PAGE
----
The baseband processor 662 also codes digital signals for transmission and generates a baseband transmit signal that is routed to the modulator portion of modulation circuit 660. The modulator mixes the baseband transmit signal with an RF carrier signal generating an RF transmit signal that is routed to the power amplifier 658. The power amplifier 658 amplifies the RF transmit signal and routes it to the multiplexor 654 where the signal is switched to the antenna port for transmission by antenna 652.
  • [0038]
    The baseband processor 662 is also communicatively coupled with the central processing unit 668. The central processing unit 668 has access to data storage area 670. The central processing unit 668 is preferably configured to execute instructions (i.e., computer programs or software) that can be stored in the data storage area 670. Computer programs can also be received from the baseband processor 662 and stored in the data storage area 670 or executed upon receipt.
  • [0039]
    The central processing unit 668 is also preferably configured to receive notifications from the hardware interface 672 when new devices are detected by the hardware interface. Hardware interface 672 can be a combination electromechanical detector with controlling software that communicates with the CPU 668 and interacts with new devices. The hardware interface 672 may be a firewire port, a USB port, a Bluetooth or infrared wireless unit, or any of a variety of wired or wireless access mechanisms. Examples of hardware that may be linked with the device 650 include data storage devices, computing devices, headphones, microphones, and the like.
  • [0040]
    In this description, the term “computer readable medium” is used to refer to any media used to provide executable instructions (e.g., software and computer programs) to the wireless communication device 650 for execution by the central processing unit 668. Examples of these media include the data storage area 670, microphone 666 (via the baseband processor 662), antenna and multiplexor 654 (also via the baseband processor 662), and hardware interface 672. These computer readable mediums are means for providing executable code, programming instructions, and software to the wireless communication device 650. The executable code, programming instructions, and software, when executed by the central processing unit 668, preferably cause the central processing unit 668 to perform the inventive features and functions previously described herein. In other words, the central processing unit (CPU) at the user device is configured to create network messages and populate the data payload of such messages with successive configurable segments of data from a data file, while the CPU at the destination server is configured to extract the data segments from successive messages received at the destination server, reconstruct the original data file from the data segments, and write the data file to the server.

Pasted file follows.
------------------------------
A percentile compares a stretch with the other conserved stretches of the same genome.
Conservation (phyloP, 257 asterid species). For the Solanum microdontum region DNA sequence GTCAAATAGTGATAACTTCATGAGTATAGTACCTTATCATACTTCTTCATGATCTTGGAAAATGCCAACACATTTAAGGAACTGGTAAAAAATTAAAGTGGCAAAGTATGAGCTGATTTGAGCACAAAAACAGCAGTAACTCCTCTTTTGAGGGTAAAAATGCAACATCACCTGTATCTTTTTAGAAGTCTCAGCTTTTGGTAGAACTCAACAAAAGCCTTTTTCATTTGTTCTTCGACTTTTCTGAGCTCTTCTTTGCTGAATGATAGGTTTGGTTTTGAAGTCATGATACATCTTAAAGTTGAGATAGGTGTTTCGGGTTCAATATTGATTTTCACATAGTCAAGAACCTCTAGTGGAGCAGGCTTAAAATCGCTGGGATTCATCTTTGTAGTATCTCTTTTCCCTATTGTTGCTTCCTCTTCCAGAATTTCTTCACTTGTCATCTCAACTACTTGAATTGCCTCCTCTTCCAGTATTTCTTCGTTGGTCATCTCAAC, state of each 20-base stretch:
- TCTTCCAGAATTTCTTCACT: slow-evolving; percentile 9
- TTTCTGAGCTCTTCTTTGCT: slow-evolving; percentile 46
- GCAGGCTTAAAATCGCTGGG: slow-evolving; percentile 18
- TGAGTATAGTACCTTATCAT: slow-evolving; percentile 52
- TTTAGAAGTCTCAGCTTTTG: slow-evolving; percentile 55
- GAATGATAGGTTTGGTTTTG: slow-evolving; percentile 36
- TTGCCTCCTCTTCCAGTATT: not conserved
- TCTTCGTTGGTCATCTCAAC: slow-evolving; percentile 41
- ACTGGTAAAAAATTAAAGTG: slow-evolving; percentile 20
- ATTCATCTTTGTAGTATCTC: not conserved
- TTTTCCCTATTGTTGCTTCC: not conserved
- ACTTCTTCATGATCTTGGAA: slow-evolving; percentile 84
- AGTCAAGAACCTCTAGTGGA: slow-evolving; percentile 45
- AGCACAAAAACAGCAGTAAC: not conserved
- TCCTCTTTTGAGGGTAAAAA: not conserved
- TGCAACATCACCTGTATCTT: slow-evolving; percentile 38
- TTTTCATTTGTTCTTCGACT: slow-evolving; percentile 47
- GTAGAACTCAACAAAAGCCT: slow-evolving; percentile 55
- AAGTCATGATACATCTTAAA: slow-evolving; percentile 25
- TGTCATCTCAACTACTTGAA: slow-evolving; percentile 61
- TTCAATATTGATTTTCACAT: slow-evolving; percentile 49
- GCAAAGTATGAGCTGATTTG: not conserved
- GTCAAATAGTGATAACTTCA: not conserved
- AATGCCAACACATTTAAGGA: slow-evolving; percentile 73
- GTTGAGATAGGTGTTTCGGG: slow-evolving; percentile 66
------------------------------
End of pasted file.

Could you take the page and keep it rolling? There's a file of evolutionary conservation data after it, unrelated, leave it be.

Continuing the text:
• [0041]
    The central processing unit 668 is also preferably configured to receive notifications from the hardware interface 672 when new devices are detected by the hardware interface. Hardware interface 672 can be a combination electromechanical detector with controlling software that communicates with the CPU 668 and interacts with new devices. The hardware interface 672 may be a firewire port, a USB port, a Bluetooth or infrared wireless unit, or any of a variety of wired or wireless access mechanisms.
  • [0042]
    FIG. 6 is a block diagram illustrating an exemplary computer system 750 that may be used in connection with the various embodiments described herein. For example, the computer system 550 may be used in conjunction with the user device 10. A similar computer system may be used in conjunction with the remote server. A computer processor at the user device 10 will be programmed to carry out steps 24 to 32 of FIG. 4, while a computer processor at the remote server will be programmed to carry out steps 34 to 36 of FIG. 4. However, other computer systems and/or architectures may be used, as will be clear to those skilled in the art.
  • [0043]
    The computer system 750 preferably includes one or more processors, such as processor 752. Additional processors may be provided, such as an auxiliary processor to manage input/output, an auxiliary processor to perform floating point mathematical operations, a special-purpose microprocessor having an architecture suitable for fast execution of signal processing algorithms (e.g., digital signal processor), a slave processor subordinate to the main processing system (e.g., back-end processor), an additional microprocessor or controller for dual or multiple processor systems, or a coprocessor. Such auxiliary processors may be discrete processors or may be integrated with the processor 752.
  • [0044]